NCC Awards Winners Of “Nigerian Girls Can Code” Competition

The Nigerian Communications Commission (NCC), has awarded winners of the “Nigerian Girls Can Code” competition held in Abuja, the nation’s capital.

The Chairman NCC Board of Commissioners, Adeolu Akande, who presented the awards to the winners of the maiden edition explained that the competition was designed to address the challenges of digital inequality in the Information Communications Technology (ICT) sector.

“Winners of this competition were selected based on the application functionality, innovation, accessibility, commercial potential and overall national impact. The Commission is committed to achieving pillar 2, of the National Digital Economy Policy and Strategy (NDEPS), 2020-2030 which focuses on digital literacy and skills.

For the competition, the NCC sent invitations to 54 secondary schools but only 36 responded with 12 indicating interest. However, out of the 12 only 11 participated with four judges, namely: Agwu Amugo, SAGE Nigeria (Chairman) Martha Alade, of Favour Women in technology in Nigeria (WITIN), the Administrative Secretary of Institute of Software Practitioners of Nigeria, Paul Uzoechina, and Halima Mohammed of the NCC. 

The competition which was on “Innovative ways to address the challenges of food insecurity through the application of 5G technology, had Aitabia school Kanoi emerge as the overall winner with prize money of N1.5 million, Federal Government Girls College second runner-up, with N1 million and Ambassadors School Ogun State emerged second runner up with N500,000.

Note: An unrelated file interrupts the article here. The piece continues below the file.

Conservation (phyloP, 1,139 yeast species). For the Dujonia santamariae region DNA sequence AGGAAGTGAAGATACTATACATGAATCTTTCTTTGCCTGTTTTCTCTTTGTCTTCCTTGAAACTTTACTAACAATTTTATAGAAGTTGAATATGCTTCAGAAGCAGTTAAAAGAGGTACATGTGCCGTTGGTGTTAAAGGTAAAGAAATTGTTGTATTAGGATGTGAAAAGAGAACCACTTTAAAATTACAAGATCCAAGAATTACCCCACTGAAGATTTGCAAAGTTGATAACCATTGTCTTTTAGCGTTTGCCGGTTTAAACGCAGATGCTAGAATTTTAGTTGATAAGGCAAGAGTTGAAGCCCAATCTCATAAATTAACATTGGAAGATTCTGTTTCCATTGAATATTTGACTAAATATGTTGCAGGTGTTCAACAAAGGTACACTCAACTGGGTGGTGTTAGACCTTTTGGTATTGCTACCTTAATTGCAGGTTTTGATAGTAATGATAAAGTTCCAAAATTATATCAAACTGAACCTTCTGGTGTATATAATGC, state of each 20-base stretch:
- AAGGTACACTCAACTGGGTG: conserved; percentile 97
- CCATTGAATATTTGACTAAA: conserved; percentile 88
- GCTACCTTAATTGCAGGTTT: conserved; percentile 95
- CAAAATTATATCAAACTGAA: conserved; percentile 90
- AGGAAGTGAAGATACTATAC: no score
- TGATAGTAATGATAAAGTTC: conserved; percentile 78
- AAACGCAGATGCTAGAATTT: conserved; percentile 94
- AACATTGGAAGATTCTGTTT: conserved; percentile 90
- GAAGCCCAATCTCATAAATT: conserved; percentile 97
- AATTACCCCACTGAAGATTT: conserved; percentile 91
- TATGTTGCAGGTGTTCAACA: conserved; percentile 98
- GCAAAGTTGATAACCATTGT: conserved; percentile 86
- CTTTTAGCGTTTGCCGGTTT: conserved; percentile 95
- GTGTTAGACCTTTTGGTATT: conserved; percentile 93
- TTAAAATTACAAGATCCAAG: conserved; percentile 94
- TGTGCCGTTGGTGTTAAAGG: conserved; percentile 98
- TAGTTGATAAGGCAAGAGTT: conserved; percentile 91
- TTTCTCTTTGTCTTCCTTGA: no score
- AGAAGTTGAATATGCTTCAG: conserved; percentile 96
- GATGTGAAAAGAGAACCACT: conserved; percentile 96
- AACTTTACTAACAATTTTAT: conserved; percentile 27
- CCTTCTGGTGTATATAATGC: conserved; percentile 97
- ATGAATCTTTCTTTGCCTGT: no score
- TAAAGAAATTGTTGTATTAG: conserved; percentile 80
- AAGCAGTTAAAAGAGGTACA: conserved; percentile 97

The Executive Vice Chairman (EVC) of the NCC, Prof. Umar Danbatta who was represented by the Commissioner of Technical Services, NCC, Mr Ubale Maska, said the competition is designed to empower girls in tech.


“The inclusion of girls in the ICT is in line with the United Nations efforts to empower girls in tech and close the digital gender gap.”

“The competition has been designed to enhance digital literacy and skills for the country’s emerging digital economy, bridge digital inequality, improve digital access as well as narrow the digital divide between men and women in ICT innovation and development. 

“The *Nigerian girl can code* competition is also framed to support technology skills learning for girls and promote broader national audience amongst others.”

Professor Danbatta emphasised that empowering women and girls will fuel thriving economies, spur productivity and growth adding that “Women lack access to decent work and face occupational segregation and gender wage gaps.”

“We believe that critical societal problems can be solved using technologies such as artificial intelligence, internet of things and data analytics. Application of these emerging technologies in agriculture has the potential to increase both operational efficiency of farmers and the yield of the land. 

“It will provide competitive edge needed by farmers in terms of accurate decision making, improved productivity, and efficiency. 





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